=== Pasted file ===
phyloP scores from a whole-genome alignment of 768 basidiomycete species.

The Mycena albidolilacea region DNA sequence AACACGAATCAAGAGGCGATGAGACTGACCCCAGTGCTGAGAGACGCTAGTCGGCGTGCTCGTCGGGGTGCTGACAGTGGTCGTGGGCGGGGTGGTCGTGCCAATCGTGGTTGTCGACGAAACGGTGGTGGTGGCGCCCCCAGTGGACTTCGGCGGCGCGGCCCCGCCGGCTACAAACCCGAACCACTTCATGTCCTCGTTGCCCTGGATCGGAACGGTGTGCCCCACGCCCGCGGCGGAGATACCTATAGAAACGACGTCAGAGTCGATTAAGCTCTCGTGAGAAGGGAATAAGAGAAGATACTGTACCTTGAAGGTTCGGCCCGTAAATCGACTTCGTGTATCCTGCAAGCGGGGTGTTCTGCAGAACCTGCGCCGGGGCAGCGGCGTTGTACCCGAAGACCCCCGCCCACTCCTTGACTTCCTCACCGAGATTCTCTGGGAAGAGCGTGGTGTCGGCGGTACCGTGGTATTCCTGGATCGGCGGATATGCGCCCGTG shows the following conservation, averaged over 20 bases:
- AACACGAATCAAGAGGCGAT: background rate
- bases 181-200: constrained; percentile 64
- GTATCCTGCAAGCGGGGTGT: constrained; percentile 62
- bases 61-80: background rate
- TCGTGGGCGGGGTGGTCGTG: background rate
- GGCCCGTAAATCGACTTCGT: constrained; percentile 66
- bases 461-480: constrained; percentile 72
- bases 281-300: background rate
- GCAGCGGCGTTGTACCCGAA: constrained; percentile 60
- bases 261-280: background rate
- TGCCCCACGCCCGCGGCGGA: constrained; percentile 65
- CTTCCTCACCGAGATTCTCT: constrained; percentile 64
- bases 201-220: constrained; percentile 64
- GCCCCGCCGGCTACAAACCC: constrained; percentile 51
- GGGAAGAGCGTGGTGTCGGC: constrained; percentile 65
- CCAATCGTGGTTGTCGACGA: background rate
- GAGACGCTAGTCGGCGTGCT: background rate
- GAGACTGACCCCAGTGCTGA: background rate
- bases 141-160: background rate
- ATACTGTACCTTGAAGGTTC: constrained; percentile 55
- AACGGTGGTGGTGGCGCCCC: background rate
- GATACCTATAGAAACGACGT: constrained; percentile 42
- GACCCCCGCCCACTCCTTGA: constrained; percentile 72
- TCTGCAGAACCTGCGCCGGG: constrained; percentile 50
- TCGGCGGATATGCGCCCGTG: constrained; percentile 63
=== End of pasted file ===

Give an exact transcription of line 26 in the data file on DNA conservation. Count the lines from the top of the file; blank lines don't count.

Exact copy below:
- TCTGCAGAACCTGCGCCGGG: constrained; percentile 50